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California Citrus State Historic Park Is No Lemon
By David Lockeretz of Nobody Hikes in L.A. / Special to LAist
It's bright, shiny, orange and yellow, and it's drawn many people to California with hopes of striking it rich. What is it? Why, citrus fruit, of course. While oranges, lemons and grapefruits might not quite command the value that gold does, these commodities have quietly done their part to shape California life. Between the Gold Rush and beginning of Hollywood’s golden era, the citrus industry was one of the state’s biggest. At Riverside's California Citrus State Historic Park, visitors can stroll around the grounds, learn about how fruit helped influence life in California, and enjoy the fragrance of the orchards nearby. March is an ideal time to visit: it is near the end of the citrus growing season, so the fruits are at their ripest, and their heady aroma is likely to hit you as soon as you step out of your car. The weather is still fairly cool, with the heat of summer several months away.
There's quite a bit to see here. A mile or so of walking trails (some of which are wheelchair accessible) provide nice views of the park's orchards and the surrounding Riverside area, including Mt. Rubidoux. On clear days, the view includes Mt. Baldy, San Gorgonio Mountain and more. A small hill provides a 360-degree panorama, while a dirt trail in the back of the park takes in the shade of a eucalyptus grove. There are picnic areas and interpretive displays, featuring pictures of the hand-painted designs that used to adorn the crates in which the fruit was shipped. You can see the Gage Canal, which was completed in 1890 and still provides water to this dry area.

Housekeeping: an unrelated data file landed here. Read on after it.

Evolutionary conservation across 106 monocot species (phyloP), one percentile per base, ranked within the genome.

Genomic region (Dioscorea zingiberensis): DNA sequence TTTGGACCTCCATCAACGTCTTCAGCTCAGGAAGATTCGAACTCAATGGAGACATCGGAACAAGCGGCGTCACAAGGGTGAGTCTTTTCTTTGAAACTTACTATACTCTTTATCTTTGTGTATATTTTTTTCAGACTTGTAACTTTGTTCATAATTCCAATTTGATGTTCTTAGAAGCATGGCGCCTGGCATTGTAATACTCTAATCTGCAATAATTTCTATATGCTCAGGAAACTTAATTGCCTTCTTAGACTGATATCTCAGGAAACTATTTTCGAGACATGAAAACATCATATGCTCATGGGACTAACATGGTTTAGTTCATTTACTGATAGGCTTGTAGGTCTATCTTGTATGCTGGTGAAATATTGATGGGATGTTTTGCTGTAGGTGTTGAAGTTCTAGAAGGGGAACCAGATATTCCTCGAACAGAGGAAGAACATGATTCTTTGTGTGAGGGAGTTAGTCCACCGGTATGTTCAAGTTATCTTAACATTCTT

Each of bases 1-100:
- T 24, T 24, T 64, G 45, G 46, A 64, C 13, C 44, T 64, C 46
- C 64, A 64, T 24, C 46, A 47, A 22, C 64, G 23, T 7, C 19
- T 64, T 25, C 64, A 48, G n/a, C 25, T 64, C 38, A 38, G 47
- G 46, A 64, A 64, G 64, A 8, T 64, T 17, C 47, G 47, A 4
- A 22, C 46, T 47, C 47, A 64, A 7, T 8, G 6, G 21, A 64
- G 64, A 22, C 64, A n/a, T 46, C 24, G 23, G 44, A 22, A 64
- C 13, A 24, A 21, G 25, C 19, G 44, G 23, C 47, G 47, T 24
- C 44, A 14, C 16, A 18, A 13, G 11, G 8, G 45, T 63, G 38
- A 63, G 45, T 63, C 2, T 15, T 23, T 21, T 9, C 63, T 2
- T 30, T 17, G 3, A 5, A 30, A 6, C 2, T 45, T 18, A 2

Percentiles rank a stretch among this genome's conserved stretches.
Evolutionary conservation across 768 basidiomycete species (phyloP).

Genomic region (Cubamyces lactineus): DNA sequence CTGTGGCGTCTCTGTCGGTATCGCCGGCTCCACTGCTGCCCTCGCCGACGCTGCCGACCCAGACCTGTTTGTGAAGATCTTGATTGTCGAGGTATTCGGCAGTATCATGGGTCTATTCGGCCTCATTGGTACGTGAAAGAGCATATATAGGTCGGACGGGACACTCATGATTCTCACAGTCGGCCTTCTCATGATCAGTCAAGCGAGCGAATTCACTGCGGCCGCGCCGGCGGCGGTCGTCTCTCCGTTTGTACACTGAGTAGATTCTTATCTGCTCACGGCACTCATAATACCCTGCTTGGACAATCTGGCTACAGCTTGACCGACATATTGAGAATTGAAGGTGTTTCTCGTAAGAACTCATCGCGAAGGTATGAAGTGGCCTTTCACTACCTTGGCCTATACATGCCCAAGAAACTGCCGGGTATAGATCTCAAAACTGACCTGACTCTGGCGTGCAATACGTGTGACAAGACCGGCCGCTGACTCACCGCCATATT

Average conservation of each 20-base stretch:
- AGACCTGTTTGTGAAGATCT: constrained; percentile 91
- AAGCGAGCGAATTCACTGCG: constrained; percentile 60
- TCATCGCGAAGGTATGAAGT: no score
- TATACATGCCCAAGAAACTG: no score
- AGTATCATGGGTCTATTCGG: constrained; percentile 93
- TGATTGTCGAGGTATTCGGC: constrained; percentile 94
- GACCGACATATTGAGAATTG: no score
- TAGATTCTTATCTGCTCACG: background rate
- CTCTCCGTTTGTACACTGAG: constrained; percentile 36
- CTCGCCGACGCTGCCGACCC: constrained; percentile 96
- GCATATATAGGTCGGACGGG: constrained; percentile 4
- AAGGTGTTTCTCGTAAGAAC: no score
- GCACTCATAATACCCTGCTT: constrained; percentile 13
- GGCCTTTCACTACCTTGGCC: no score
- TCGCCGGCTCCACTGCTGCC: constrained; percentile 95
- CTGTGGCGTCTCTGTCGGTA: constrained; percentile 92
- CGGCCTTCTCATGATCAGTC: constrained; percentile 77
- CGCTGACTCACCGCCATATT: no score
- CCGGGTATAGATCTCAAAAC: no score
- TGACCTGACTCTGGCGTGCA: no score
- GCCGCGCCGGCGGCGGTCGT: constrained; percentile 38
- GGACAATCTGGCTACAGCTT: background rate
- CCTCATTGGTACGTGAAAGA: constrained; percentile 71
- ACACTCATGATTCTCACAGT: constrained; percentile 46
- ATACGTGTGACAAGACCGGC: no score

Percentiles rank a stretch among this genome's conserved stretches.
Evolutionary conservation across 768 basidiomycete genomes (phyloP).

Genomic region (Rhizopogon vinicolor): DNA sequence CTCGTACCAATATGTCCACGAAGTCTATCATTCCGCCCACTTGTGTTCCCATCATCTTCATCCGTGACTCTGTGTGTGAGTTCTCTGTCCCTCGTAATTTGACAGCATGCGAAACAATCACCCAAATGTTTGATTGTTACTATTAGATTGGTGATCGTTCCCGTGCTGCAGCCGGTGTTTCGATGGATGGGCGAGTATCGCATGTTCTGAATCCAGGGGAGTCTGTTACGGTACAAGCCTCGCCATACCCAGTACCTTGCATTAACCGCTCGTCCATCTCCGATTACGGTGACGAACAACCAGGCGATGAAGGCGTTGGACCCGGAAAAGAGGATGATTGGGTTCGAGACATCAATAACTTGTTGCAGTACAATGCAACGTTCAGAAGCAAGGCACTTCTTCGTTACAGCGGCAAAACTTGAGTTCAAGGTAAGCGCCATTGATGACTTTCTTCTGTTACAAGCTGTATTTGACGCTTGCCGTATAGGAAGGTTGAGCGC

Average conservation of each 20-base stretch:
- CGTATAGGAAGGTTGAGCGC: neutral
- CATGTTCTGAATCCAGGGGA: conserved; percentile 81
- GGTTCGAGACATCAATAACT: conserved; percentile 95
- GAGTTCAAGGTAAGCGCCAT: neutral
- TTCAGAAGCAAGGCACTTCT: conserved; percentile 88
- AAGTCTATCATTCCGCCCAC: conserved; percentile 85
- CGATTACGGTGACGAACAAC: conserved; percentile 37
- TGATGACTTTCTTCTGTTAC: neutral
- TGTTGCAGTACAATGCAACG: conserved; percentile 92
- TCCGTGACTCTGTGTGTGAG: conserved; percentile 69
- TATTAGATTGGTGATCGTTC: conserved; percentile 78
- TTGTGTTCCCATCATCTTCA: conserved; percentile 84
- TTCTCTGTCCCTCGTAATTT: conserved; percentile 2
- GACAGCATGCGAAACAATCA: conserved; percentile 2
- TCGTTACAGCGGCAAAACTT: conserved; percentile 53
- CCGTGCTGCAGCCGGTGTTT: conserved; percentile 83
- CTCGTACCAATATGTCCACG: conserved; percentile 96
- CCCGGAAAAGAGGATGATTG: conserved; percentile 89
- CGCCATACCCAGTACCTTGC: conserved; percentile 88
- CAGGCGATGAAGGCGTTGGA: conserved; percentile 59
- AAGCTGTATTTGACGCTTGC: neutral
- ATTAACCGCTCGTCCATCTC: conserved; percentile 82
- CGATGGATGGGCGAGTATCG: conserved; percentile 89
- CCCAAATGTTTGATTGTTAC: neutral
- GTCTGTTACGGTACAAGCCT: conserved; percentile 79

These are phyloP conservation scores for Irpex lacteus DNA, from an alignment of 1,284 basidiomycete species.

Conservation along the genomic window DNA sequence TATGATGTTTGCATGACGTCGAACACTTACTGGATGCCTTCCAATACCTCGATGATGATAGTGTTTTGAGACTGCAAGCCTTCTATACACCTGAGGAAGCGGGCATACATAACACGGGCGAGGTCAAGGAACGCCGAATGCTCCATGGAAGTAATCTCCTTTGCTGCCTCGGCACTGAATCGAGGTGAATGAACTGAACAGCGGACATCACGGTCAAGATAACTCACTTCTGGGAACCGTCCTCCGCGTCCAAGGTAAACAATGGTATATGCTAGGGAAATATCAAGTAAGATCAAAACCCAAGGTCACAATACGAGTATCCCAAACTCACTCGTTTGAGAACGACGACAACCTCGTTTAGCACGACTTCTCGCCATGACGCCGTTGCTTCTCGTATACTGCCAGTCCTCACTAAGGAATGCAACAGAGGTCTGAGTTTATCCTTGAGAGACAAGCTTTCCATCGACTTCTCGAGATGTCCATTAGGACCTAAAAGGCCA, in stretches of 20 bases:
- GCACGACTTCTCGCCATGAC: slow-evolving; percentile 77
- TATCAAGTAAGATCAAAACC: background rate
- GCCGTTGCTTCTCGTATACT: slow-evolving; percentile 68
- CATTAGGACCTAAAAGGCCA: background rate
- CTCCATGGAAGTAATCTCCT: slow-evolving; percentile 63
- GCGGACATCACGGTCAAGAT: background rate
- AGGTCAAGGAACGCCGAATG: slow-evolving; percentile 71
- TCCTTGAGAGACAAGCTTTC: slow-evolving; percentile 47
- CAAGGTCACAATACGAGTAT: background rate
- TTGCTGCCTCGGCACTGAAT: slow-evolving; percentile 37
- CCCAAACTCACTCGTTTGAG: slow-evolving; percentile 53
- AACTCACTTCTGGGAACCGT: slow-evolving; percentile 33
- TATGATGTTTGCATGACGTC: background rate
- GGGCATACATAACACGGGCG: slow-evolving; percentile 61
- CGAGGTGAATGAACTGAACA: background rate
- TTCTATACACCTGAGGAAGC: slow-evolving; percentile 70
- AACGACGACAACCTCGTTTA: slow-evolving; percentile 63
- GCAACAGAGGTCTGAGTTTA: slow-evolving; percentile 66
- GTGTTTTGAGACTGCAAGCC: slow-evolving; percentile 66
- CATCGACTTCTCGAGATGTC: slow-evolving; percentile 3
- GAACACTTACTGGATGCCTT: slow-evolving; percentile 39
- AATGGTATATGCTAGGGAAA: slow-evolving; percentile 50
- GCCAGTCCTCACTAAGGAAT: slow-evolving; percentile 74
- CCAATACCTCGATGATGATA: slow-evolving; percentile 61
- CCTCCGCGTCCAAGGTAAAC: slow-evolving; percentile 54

Perhaps the most interesting attraction is the "Varietal Grove", which features almost a hundred different citrus fruits, including Setsuma oranges, tangelos, pomelos, and the "Buddha's Hand" (aka the Fingered Citron.) Unfortunately, there are no free samples—although a fruit stand right around the corner from the park sells 25 pound bags of oranges for only $6.
There aren’t many parks in California that offer a glimpse into the state’s history, while also providing opportunities for recreation and nice scenery. The park isn’t far from north Orange County, and can even be done as a day trip from Los Angeles. California Citrus State Historic Park is open from Friday through Monday, 8am - 5pm (from April to September, it's open until 7 pm on weekends). Admission is $5 per vehicle. The park is located off of highway 91 on the Van Buren exit. Head southeast on Van Buren for 2 miles and turn left on Dufferin, into the park. For more information about the park, visit http://www.parks.ca.gov/?page_id=649.
One last bit of advice: don’t go hungry. As tempting as the fruit on the trees may look, it’s protected under state law. Take comfort, however, in the fact that when you’re enjoying a nice glass of lemonade or orange juice during the hot summer months, there’s a pretty good chance that the fruit might have come from the orchards at this park.
Cruise off the highway and hit locally-known spots for some tasty bites.
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